When I was little, I remember seeing an interview on television of a Chicago con man who made his living by scheming people out of their money. Back when the term was in vogue, the con man was asked to define what a ‘Hustle’ was. His reply was “Get get as much as you can, as fast as you can for as little as you can”. December is the month when the hustlers come to my neighborhood.

I live in a remote area where most of the roads are dirt, and the houses are far apart, so we never see foot traffic unless it is December. And every year at this time the con men, hucksters, and thieves come around, claiming they are selling some item or collecting for some charity. Today was an example, but our con man was collecting for a dubious sounding college fund dressed as a Mormon missionary, which was not a recipe for success. Rich had a visitor this week claiming to be a student from ASU, going door to door for bogus charity efforts. Last year’s prize winner at my place was a guy with a greasy old spray bottle, half-filled with water and Pinesol, claiming he was selling a new miracle cleaning product. He was more interested in looking into the windows of the houses, and we guess he was casing places to rob during Christmas as he neither had order forms nor actual product to sell. Kind of a tip off, one which gets my neighbors riled enough to point firearms.

The good hustlers know all the angles, have a solid cover story & reasonable fake credentials, and dress for the part. And they are successful as there are plenty of trusting people out there, and hustlers work hard at finding ways to exploit your trust. If you read this blog, you know most of the good hustlers are not walking door to door, they work the Internet, extending their reach, reducing their risk, and raising their payday. All they need are a few programming skills and a little creativity.

I was not surprised by the McDonald’s phish scam this week, for no other reason than that I expect it this time of year. The implied legitimacy of a URL coupled with a logo is a powerful way to leverage recognition and trust. Sprinkle in the lure of an easy $75, and you have enough to convince some to enter their credit card numbers for no good reason. This type of scam is not hard to do, as this mini How-To discussion on GNUCitizen shows how simple psychological sleight-of-hand , when combined with a surfjacking attack, is an effective method of distracting even educated users from noticing what is going on. If you want to give your non-technical relatives an inexpensive gift this holiday season, help them stay safe online.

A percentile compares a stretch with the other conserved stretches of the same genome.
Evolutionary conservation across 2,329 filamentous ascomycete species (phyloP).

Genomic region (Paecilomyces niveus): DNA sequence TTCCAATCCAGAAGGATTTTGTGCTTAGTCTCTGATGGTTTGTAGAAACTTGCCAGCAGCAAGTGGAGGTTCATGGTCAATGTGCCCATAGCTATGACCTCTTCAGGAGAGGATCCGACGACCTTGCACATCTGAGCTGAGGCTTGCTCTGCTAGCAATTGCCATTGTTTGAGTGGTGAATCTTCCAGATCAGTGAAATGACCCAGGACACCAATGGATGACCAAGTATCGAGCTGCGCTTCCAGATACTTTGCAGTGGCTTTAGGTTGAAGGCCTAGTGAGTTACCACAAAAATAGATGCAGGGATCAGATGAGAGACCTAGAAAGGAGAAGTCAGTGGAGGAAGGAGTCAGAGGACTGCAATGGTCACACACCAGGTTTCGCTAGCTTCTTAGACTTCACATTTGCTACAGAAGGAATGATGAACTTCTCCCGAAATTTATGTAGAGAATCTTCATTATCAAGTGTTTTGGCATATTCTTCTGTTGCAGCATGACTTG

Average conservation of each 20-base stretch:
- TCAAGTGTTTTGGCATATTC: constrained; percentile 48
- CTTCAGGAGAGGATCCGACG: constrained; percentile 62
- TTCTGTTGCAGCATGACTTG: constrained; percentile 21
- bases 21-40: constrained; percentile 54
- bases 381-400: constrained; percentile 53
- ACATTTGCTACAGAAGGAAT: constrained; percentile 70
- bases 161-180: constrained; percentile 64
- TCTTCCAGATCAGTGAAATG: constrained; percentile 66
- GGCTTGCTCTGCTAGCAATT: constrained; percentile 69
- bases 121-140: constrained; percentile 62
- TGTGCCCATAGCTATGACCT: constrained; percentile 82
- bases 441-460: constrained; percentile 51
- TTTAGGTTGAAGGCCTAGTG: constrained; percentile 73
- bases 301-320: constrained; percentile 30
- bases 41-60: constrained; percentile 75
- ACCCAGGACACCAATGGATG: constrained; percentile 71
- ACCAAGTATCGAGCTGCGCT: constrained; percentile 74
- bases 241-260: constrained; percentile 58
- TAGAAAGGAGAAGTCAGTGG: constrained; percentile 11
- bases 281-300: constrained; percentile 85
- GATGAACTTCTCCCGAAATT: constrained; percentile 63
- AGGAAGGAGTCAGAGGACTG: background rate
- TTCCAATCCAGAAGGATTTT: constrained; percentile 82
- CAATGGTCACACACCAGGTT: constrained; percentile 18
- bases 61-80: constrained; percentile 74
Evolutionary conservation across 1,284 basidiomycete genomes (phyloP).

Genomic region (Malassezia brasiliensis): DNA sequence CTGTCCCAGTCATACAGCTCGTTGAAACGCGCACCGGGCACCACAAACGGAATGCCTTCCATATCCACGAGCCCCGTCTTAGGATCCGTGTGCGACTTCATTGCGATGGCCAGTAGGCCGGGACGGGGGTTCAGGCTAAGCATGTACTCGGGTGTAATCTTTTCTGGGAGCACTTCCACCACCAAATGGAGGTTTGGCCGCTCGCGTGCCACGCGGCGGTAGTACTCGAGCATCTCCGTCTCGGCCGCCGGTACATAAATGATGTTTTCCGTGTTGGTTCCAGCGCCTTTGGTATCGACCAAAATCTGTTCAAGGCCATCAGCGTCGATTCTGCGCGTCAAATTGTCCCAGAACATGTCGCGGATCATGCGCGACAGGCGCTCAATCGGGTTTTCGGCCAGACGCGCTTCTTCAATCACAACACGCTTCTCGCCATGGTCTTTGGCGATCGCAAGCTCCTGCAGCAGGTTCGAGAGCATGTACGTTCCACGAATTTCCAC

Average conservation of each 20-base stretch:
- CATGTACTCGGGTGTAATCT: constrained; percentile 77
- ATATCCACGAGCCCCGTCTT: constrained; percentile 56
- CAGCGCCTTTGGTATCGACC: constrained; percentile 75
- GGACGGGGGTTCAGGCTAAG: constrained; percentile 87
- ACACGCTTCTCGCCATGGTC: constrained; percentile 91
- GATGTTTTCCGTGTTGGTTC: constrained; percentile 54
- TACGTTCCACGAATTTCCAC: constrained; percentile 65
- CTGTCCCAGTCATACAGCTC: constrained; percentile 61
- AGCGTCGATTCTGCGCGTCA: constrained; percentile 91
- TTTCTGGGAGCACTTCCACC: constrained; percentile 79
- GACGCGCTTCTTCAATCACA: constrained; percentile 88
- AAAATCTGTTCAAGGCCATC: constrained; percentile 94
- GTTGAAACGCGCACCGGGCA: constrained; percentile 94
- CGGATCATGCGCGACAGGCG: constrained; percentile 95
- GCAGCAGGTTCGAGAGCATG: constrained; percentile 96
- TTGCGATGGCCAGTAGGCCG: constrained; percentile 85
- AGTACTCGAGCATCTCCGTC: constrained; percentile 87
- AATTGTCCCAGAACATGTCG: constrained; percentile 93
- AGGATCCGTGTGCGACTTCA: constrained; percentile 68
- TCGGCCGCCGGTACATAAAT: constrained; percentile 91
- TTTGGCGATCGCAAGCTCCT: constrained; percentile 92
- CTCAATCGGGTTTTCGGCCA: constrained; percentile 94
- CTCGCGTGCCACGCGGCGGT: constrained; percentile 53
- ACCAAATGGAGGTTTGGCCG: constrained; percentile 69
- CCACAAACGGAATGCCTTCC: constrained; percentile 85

On a positive note I have finally created a Twitter account this month. Yeah, yeah, keep the Luddite jokes to yourself. Never really interested in talking about what I am doing at any given moment, but I confess I am actually enjoying it; both for meeting people and as an outlet to share some of the bizarre %!$@ I see on any given week.

Here is the week’s security summary:

Webcasts, Podcasts, Outside Writing, and Conferences:

  • On the Network Security Podcast this week, with Martin in absentia, Rich and Chris Hoff discuss CheckFree, Microsoft, and EMC, plus a few other topics of interest. Chris makes some great points about outbound proxies and security about halfway through, and how it would be great to have bookmarks into these podcasts so we can fast forward when he goes off on some subject no one is interested in. Worth a listen!

Favorite Securosis Posts:

Favorite Outside Posts:

Top News and Posts:

Blog Comment of the Week:

Skott on our Building a Web Application Security Program series (too long for the entire comment, here’s the best bit):

Tools and plain old testing are going to run into the same void without risk analysis (showing what’s valuable) and policy (defining what needs to be done for everything that’s valuable). Without them, you’re just locking the front door and leaving the windows, and oh, by the way, you probably forgot to put on the roof.